REBECCA WARREN

Radio Caroline, 2015–2016
Window Gallery, Berlin, Goethestraße 2/3
7 September – 11 December 2021

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Rebecca Warren makes sculptures, assemblages, collages and vitrines, using a variety of materials including clay, bronze, steel and neon. Warren says about her work: “it comes from a strange nowhere, then gradually something comes out into the light. There are impulses, half-seen shapes, things that might have stuck with you from decades ago, as well as more recently. It’s all stuff in the world going through you as a filter ...”.

<i>Radio Caroline</i>, 2015–2016
Radio Caroline, 2015–2016, mixed media vitrine, 75 x 130 x 93 cm.; 29 1/2 x 51 1/8 x 36 5/8 in.

In Radio Caroline, 2015–2016, objects are arranged on and within a wall mounted vitrine, which has been painted in such a way that the white paint spreads in uneven waves over the edges of the board. A neon light casts a pink glow over the top of the work. Beside it, a piece of wool hangs from a series of black and yellow painted stripes; below, a length of wood leans against a low-relief rhombus painted with a thinner coat of white than its background, while at the base, a wicker loop lies beside several pompoms, further iterations of which appear on the top and the side of the vitrine. An extended shelf-like form branches out, reframing the centre of the vitrine from an oblique angle. Warren has said of these works “the energies of placing, inclusion, proximity, similarity and difference, push here and there, interacting within the vitrines and into the room”.

Radio Caroline, 2015–2016, additional view

“One approach to the artist’s mixed-material vitrine works [...] is to consider them as microcosms or models of the spatial thinking that Warren realizes at life size in her exhibitions. In these works materials and light occupy a delimited shelf space hung at eye level like a headspace. Unlike in Warren’s freestanding work, viewers can enter or walk around in these spaces only with their eyes, perhaps leaning into them to peer at the spaces between the parts and fragments. These are highly speculative works that also invite an imagination of their own making. And zooming out such a work punctuates actual art-filled spaces like a wall-mounted dash. Warren’s work thus also entails abstract spatial compositions of individual works, ones characterized by a mix of ultra-elegant placement, balancing acts and poise, and sometimes with a reaction to the spatial conditions of the given exhibition room, such as windows, architectural thresholds and the cities outside.”

– Dominic Eichler

“The pompoms make a regular appearance in Warren’s collages and works with neon too. These are perhaps the most intimate of her works, both because of their scale and because of the items that they are made from: detritus, strands of wool, hair, fluff, clay and pieces of colored neon tubing […]. These collages show us an atomised, miniature vision of her world.”

– Laura Smith

“In tandem with her large clay sculptures, Rebecca Warren has also produced a parallel series of vitrines and assemblages which form a counterpart to her other works [...]. These groups of work, which have now become a characteristic and ongoing facet of her oeuvre, are significant interventions insofar as they introduce different and meaningful force fields into her exhibitions. More discreet than her sculptures, they nevertheless exude a powerful aura, attracting us with their accents of electric light and at the same time drawing us inwards into a microscopic world, made up if not of particles of dust then of strands of wool and tiny, yet somehow precious items of ordinary garbage, leftovers and found objects. These assemblages bring forth emotive associations with the material world...”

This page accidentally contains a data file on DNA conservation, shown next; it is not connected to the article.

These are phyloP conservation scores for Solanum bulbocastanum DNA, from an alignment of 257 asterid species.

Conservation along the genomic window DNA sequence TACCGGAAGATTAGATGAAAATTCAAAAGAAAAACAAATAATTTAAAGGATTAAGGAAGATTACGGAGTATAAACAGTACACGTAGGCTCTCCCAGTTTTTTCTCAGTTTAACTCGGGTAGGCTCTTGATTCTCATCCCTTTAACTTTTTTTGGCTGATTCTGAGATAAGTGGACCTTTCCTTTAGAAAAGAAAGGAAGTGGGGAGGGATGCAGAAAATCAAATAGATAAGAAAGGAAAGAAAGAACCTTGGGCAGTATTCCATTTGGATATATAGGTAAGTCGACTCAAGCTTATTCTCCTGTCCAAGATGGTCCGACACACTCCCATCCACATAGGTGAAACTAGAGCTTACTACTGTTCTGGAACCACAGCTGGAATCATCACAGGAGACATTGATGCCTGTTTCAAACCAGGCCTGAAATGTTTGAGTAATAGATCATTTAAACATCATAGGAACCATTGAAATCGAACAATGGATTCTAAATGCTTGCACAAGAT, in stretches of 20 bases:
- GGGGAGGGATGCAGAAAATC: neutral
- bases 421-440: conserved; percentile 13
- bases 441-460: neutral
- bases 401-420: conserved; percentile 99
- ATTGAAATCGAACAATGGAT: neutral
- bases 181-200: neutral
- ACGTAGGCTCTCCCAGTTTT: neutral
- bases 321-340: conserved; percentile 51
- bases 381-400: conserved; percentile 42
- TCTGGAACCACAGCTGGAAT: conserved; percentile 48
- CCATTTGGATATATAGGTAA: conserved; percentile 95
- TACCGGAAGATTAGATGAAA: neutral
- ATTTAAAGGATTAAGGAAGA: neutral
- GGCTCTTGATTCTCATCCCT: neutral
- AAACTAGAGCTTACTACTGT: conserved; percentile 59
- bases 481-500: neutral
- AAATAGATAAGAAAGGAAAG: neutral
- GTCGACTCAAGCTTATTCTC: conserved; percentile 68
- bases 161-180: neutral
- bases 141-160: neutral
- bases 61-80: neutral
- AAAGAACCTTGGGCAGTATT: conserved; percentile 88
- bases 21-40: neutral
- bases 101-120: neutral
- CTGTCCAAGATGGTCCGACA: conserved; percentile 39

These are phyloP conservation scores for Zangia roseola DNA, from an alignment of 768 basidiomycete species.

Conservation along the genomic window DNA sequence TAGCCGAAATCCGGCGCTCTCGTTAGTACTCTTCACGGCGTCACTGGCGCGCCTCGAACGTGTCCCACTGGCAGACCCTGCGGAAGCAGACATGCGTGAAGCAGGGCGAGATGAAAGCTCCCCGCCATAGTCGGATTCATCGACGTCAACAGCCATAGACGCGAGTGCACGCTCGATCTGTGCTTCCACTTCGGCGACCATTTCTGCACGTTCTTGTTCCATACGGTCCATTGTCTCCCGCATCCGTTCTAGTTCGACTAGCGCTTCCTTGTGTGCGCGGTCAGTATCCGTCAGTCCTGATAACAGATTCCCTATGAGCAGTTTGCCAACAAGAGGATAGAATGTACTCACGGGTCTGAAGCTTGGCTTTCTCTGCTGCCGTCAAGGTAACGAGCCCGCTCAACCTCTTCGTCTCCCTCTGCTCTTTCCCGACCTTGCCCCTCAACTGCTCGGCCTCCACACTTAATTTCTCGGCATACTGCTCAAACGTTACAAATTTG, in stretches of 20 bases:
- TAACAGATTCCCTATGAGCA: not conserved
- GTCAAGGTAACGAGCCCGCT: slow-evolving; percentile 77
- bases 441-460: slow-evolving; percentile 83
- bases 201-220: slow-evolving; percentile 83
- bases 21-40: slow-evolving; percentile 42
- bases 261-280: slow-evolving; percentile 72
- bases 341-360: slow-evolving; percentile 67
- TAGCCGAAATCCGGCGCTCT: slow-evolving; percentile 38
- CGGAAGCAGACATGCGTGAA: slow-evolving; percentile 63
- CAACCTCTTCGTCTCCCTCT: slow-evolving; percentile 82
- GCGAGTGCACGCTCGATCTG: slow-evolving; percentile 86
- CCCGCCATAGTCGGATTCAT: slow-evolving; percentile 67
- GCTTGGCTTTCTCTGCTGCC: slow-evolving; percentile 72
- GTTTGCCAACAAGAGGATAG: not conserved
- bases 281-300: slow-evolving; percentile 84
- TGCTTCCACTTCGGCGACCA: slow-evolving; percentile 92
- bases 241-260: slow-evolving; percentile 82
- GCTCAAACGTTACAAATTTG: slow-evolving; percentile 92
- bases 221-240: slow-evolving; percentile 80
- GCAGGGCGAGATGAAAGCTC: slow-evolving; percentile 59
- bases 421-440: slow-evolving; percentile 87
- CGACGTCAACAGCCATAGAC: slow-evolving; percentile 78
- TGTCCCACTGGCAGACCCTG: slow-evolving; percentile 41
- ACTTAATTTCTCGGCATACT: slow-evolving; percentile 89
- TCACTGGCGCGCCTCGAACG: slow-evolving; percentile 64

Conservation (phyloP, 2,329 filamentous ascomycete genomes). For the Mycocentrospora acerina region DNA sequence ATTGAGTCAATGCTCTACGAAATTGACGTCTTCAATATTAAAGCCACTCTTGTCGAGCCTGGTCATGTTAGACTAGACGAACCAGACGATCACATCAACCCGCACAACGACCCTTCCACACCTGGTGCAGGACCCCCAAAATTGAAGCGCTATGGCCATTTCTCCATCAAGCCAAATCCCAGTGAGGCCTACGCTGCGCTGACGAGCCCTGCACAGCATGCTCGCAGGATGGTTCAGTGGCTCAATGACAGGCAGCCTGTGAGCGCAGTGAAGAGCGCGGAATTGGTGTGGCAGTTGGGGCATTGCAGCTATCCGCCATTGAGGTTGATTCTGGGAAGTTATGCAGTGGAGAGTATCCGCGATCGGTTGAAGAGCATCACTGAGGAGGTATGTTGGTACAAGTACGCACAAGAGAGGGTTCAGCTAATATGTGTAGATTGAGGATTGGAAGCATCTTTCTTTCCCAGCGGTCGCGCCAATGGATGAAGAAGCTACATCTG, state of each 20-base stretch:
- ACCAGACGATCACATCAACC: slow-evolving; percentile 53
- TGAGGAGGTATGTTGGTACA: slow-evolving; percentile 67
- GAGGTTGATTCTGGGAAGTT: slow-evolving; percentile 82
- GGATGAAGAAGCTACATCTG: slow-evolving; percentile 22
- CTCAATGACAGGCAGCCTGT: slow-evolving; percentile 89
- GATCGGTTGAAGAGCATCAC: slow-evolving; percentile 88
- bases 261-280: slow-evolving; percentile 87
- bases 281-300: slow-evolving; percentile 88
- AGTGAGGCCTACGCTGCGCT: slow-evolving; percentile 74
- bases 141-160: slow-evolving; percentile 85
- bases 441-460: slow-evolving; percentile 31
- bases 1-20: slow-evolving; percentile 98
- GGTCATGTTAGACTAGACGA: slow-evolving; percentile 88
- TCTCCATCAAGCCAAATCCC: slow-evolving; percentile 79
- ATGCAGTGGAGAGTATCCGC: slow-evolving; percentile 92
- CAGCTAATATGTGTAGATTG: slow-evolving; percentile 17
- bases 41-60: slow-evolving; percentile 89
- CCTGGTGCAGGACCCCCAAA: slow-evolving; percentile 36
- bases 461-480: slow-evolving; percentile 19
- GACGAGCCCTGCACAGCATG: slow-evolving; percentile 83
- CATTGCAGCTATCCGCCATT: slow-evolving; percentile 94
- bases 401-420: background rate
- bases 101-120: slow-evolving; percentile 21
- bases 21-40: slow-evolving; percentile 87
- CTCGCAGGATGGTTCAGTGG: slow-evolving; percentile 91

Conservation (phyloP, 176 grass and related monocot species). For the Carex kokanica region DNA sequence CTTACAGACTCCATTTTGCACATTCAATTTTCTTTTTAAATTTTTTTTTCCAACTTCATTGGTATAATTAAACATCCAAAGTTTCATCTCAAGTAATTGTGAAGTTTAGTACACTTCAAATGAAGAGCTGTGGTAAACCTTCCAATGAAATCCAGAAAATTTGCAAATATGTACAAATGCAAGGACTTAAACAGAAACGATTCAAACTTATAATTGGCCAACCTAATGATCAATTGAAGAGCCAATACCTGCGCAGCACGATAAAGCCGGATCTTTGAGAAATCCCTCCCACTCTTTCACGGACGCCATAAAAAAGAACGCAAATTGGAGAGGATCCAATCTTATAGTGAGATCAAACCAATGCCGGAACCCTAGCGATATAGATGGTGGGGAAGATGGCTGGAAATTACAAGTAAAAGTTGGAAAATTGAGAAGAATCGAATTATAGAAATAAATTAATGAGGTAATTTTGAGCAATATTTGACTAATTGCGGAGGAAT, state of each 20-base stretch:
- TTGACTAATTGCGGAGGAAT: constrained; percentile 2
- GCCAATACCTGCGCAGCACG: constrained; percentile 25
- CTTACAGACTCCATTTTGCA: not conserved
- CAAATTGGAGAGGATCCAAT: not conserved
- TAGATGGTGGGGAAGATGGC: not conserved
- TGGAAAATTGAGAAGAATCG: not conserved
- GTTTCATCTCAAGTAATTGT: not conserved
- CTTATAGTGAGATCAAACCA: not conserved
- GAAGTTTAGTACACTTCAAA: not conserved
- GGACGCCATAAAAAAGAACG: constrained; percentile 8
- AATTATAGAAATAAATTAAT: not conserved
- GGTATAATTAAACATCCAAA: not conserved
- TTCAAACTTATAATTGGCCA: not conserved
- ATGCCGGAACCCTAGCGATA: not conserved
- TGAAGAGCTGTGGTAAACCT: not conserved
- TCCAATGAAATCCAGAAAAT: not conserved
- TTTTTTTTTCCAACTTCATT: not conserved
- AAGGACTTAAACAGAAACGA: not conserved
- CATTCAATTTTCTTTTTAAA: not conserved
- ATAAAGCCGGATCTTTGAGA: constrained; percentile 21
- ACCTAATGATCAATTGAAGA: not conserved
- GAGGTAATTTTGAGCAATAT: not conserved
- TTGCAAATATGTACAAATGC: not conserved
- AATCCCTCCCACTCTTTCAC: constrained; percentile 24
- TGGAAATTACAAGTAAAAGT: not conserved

– Bice Curiger

“In tandem with her large clay sculptures, Rebecca Warren has also produced a parallel series of vitrines and assemblages which form a counterpart to her other works [...]. These groups of work, which have now become a characteristic and ongoing facet of her oeuvre, are significant interventions insofar as they introduce different and meaningful force fields into her exhibitions. More discreet than her sculptures, they nevertheless exude a powerful aura, attracting us with their accents of electric light and at the same time drawing us inwards into a microscopic world, made up if not of particles of dust then of strands of wool and tiny, yet somehow precious items of ordinary garbage, leftovers and found objects. These assemblages bring forth emotive associations with the material world...”

– Bice Curiger

Rebecca Warren (born 1965) was nominated for the Turner Prize in 2006 and the Vincent Award in 2008. The artist has had one-person exhibitions at numerous museums, most recently the Musée National Eugène Delacroix in Paris (2018), Tate St. Ives in England (2017), Fondation Vincent van Gogh Arles in France (2017), and the Dallas Museum of Art (2016). Her work was included in the 54th Venice Biennale (2011) and is in the permanent collection of museums across Europe and the United States. Warren first showed with Galerie Max Hetzler in 2007. She lives and works in London.

In 2020, Rebecca Warren was awarded an OBE (Officer of the Order of the British Empire) for services to art. The artist’s work will be the subject of a solo show at the Belvedere 21, Vienna, from July – October 2022.

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